Can the importance of the brand be proven?
We did indeed ask the Swiss whether they were aware of the Unesco World Heritage in Switzerland. The results were modest. In an open survey, only 15 per cent were able to state that Bern's Old Town is a World Heritage Site. In an aided survey, i.e. with a selection of answers, 40 percent guessed correctly. On the other hand, we all know Machu Picchu or the Taj Mahal and their significance as Unesco World Heritage Sites.
Let's stay with the Jungfrau-Aletsch example. Is only the Aletsch glacier protected here?
No, there is more at stake. For example, how the population has lived with the glacier over the centuries, how the different vegetation levels have changed, or how tourism has shaped the area. That's why the development of mass tourism is also part of it.
Climate change favours glacier melt. Once the glacier is gone, will the area fall out of the Unesco portfolio?
I can't answer that. There are experts for that. But: It is not the glacier listed but the area, so I can imagine it will remain a Unesco World Heritage Site. Perhaps the focus could be shifted; for example, the glacier melt could be documented. Or how the population deals with the glacier melt. The local sponsorship is already very active in this area and is addressing the issue.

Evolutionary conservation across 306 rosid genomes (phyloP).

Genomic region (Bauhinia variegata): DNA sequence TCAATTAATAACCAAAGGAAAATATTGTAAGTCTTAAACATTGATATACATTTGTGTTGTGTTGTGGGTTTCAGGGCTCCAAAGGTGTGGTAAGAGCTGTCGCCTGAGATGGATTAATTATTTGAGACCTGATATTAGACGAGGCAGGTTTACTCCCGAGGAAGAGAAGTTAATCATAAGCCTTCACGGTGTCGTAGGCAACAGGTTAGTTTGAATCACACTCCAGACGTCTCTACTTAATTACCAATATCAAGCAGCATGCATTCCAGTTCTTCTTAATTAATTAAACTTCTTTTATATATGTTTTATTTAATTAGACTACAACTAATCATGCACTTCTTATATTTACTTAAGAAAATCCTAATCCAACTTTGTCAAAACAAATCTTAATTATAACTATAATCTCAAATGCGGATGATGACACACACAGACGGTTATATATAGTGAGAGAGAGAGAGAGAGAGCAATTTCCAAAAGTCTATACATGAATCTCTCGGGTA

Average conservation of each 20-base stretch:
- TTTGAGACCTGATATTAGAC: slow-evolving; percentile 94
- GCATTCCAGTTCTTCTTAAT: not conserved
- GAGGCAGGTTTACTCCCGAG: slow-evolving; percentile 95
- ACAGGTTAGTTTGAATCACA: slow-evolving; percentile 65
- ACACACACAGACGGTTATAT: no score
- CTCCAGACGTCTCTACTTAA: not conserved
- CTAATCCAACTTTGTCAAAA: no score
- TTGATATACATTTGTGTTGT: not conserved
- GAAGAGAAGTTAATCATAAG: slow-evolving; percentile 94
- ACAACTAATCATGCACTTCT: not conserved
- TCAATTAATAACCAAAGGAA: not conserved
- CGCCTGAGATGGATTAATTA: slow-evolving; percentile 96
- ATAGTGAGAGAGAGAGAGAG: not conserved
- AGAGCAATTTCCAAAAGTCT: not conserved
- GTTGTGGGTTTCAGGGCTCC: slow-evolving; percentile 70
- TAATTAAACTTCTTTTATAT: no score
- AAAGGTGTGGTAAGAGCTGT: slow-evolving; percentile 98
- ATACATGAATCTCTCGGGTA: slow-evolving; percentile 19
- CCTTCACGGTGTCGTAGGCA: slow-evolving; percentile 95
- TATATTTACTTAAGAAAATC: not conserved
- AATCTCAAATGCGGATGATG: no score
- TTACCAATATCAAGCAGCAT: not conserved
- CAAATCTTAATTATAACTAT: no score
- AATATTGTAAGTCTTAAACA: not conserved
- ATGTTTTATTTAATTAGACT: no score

How do you deal with the trend toward sustainable travel?
Travel is only compatible with environmental protection to a limited extent. That's why we look for partners who offer as much as possible sustainable travel. Eurotrek, for example, offers holidays that emit little CO₂. The journey is made by public transport, and the holidays are geared towards low-speed transport such as hiking and cycling. Here we can proudly say: that the World Heritage Sites already stand for sustainability. Some of them are more than a thousand years old.
How would WHES react if a helicopter platform were planned in the middle of the protected beech forests of Solothurn?